Dire weather reports and cloudy skies failed to keep a band of Newark riverfront walkers away from today’s hard hat tour.
Between Penn Station and Chapel Street, the group took in the osprey rook (orange platform in center distance)…
…and pondered traffic re-engineering Raymond Blvd to balance needs of pedestrian park-goers and drivers.
A quick look around the construction site of the city’s second segment of riverfront park included its orange boardwalk…
Planting has been done only in last few weeks. These are river birch trees.
Assembleyman Albert Coutinho inspected the premises.
Former Market Street Gas Works, currently being remediated by PSE&G, perhaps a future extension of riverfront park.
This tour was organized by Newark Riverfront Revival and Ironbound Community Corporation with support from an Urban Waters Small Grant from the US Environmental Protection Agency.
From the beginning of the design process for Newark’s second segment of riverfront park, many residents advocated for this area, which is too narrow for sports fields, to be a place for environmental education. Sister Carol Johnston reminded us all that this meant learning about the river, the plants, and the animals, and also, especially here in Newark, about how people come together to make the riverfront a better place: the movement for environmental justice is the story of why this park exists.
A large-scale routed map of Newark will show every Newark neighborhood in relationship to the river.
Selected steel rails along the boardwalk will be cut with water jets to illustrate how things work on the river, including factories, watersheds, sewers, and wildlife.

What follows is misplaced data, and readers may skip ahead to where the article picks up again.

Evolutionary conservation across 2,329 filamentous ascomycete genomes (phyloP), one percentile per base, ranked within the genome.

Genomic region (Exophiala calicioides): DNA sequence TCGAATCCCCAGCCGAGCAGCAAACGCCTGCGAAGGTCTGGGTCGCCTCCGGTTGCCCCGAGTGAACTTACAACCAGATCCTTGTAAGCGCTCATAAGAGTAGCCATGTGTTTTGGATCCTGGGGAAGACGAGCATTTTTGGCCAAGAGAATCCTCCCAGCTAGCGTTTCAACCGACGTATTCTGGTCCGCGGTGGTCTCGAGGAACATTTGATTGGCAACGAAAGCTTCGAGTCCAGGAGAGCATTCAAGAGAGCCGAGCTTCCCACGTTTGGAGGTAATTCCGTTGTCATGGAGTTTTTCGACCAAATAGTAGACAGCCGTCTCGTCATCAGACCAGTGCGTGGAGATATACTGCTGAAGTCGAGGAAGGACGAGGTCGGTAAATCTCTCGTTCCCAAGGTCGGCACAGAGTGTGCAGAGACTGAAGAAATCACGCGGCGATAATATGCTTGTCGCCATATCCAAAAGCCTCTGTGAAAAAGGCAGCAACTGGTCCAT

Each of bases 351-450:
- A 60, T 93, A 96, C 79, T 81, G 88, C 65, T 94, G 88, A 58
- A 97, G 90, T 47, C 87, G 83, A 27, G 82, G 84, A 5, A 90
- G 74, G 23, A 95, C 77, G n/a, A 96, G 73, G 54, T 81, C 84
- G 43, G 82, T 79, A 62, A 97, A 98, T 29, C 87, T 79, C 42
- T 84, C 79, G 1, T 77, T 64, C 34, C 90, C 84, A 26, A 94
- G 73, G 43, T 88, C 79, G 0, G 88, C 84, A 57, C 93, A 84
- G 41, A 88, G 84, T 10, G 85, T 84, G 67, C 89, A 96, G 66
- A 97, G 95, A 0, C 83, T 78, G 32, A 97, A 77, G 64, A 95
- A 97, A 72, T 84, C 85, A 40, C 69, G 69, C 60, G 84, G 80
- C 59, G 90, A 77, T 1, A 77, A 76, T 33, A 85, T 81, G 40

Screenprinted and enameled signs will be mounted on logs illustrating the nuts and bolts of river life led by Lenape people, the Morris Canal, Ironbound park supporters, and the Balbach Smelting Works.
On Saturday, May 25, come explore the Ironbound Riverfront!
This walking tour will cover nearly 2 miles of the Newark riverfront between Penn Station and Chapel Street: its history, current developments, and visions for its future. Newarkers have been working for more than three decades to create public access to the river; come see how far we’ve come!
Wear comfortable clothes and sturdy closed-toe shoes. You are encouraged to bring a bottle of water.
Saturday, May 25, 2013, 11 am–1 pm
Meet at Newark Penn Station Info Booth
Free and open to the public, but RSVP required!
newarkriverfront [at] gmail [dot] com
UPDATE: The tour has reached capacity, but please call or email to be placed on the waiting list and to receive news of future tours.
UPDATED Thanks to everyone who shared their suggestions and comments. We got great ideas like adding Kreyol (Newark’s fourth most-spoken language) to the welcomes and showing Speedway School in the West Ward. Sorry we can’t show every park or every Essex County park in the city!
Help us finish the welcome sign for the second segment of riverfront park. What buildings do you recognize or not? What looks good? What looks funny? Post comments here or write newarkriverfront [at] gmail.com.
Click on image for larger version.